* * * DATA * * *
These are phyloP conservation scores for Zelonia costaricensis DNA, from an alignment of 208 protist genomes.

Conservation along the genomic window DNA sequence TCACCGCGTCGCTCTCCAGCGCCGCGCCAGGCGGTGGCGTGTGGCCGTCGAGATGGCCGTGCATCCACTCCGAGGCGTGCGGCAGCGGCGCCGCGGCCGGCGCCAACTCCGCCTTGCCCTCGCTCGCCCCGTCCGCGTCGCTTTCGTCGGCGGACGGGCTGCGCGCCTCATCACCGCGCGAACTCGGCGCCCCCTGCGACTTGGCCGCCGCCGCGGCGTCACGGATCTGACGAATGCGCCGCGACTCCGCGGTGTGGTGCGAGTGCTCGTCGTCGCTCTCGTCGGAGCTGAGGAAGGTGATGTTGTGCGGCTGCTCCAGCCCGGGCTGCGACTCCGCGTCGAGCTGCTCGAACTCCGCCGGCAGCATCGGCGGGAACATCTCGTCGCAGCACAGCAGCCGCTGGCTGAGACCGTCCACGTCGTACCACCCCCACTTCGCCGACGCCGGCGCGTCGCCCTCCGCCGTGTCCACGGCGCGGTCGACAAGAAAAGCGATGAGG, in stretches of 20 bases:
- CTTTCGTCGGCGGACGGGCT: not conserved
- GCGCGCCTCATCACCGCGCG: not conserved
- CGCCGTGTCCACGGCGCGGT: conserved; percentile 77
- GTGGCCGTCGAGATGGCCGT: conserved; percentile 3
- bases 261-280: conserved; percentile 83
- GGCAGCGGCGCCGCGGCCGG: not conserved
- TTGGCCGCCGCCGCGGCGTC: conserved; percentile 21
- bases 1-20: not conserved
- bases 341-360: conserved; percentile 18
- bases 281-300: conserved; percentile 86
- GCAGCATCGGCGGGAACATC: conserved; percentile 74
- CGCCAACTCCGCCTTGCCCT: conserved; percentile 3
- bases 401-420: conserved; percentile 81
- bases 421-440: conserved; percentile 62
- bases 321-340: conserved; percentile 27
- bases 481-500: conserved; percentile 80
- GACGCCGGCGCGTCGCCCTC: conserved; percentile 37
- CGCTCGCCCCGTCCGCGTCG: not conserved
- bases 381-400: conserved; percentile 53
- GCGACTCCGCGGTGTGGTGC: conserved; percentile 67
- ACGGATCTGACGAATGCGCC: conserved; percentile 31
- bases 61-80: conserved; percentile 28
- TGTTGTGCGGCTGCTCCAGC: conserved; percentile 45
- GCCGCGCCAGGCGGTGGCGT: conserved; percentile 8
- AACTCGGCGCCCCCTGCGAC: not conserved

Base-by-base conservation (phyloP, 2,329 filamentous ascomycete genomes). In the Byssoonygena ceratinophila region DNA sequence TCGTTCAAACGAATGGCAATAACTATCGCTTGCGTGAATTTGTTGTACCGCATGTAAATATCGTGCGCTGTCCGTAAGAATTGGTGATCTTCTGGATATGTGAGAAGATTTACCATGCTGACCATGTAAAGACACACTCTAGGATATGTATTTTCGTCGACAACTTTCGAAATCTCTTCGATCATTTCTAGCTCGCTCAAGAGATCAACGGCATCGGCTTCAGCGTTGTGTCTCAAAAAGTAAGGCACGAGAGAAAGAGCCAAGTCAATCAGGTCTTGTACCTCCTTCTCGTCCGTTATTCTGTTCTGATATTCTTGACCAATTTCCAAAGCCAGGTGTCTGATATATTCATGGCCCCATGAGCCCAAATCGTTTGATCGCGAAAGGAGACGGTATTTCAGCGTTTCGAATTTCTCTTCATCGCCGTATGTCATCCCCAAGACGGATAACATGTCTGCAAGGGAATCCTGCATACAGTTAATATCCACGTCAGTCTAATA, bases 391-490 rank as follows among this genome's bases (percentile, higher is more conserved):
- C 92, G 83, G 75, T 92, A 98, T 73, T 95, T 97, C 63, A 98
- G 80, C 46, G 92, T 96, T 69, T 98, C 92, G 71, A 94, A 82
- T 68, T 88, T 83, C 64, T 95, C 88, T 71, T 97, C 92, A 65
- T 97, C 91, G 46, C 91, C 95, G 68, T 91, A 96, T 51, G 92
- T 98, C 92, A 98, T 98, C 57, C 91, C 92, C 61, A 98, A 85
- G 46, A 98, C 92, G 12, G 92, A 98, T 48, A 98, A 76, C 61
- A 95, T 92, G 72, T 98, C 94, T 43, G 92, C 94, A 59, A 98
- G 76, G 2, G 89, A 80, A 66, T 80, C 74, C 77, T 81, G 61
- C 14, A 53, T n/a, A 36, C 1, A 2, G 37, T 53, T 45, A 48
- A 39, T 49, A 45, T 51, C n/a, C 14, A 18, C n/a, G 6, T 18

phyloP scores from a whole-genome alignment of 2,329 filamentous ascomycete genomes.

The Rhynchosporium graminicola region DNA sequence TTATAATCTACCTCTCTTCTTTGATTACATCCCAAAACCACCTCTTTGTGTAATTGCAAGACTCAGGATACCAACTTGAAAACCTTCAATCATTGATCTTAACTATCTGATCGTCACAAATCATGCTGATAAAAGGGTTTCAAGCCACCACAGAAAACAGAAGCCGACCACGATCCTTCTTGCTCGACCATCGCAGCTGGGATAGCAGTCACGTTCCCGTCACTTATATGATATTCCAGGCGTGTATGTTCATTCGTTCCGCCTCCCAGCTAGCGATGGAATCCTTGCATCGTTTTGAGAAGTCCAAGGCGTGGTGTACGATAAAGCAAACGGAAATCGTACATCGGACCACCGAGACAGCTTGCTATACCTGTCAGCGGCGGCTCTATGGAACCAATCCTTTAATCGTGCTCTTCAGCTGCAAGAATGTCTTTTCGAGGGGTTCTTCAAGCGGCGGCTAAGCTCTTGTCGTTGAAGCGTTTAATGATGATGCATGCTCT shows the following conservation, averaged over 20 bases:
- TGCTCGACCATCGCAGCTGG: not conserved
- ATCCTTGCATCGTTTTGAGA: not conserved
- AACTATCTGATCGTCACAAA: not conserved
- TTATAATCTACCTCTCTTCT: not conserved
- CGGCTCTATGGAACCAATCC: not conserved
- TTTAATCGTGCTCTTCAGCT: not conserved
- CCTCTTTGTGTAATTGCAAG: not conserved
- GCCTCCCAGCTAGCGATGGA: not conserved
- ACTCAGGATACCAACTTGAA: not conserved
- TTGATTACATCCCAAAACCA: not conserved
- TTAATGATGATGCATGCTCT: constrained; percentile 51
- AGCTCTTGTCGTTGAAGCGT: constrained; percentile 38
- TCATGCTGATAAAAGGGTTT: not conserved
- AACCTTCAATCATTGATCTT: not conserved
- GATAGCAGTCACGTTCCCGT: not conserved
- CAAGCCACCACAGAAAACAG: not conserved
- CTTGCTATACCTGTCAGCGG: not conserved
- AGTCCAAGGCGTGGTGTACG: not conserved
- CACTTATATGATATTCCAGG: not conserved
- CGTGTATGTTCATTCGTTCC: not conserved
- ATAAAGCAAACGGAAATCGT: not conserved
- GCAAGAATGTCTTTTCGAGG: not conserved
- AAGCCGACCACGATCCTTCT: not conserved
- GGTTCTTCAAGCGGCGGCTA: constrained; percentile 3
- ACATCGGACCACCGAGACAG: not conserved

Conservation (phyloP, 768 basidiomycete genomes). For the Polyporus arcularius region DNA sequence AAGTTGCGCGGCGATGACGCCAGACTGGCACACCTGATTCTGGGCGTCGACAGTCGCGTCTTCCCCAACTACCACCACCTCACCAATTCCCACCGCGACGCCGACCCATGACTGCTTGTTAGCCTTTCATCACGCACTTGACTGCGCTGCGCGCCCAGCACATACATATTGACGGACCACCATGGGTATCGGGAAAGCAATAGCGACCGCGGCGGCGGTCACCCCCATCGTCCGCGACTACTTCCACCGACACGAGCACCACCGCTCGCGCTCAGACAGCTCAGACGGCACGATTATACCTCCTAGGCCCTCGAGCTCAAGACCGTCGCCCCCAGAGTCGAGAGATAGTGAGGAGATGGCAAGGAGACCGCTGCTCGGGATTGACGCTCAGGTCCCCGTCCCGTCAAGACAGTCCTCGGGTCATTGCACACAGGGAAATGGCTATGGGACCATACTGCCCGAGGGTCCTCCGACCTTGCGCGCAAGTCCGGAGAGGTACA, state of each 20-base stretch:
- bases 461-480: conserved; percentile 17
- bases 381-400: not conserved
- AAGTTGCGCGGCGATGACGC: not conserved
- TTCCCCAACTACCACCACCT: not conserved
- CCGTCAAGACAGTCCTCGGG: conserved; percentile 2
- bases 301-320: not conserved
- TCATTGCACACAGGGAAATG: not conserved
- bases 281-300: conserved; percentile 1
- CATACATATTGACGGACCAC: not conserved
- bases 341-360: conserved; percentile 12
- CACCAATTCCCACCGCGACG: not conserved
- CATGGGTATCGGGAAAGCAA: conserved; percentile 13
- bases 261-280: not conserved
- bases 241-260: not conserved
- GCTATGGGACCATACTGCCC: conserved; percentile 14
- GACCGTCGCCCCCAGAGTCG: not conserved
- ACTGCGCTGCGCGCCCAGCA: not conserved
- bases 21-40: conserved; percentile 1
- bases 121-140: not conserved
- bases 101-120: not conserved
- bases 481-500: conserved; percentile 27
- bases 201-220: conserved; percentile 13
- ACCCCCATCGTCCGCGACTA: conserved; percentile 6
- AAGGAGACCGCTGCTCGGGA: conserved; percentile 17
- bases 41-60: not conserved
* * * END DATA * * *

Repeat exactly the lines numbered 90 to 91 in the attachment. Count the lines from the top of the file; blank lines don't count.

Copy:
- AAGGAGACCGCTGCTCGGGA: conserved; percentile 17
- bases 41-60: not conserved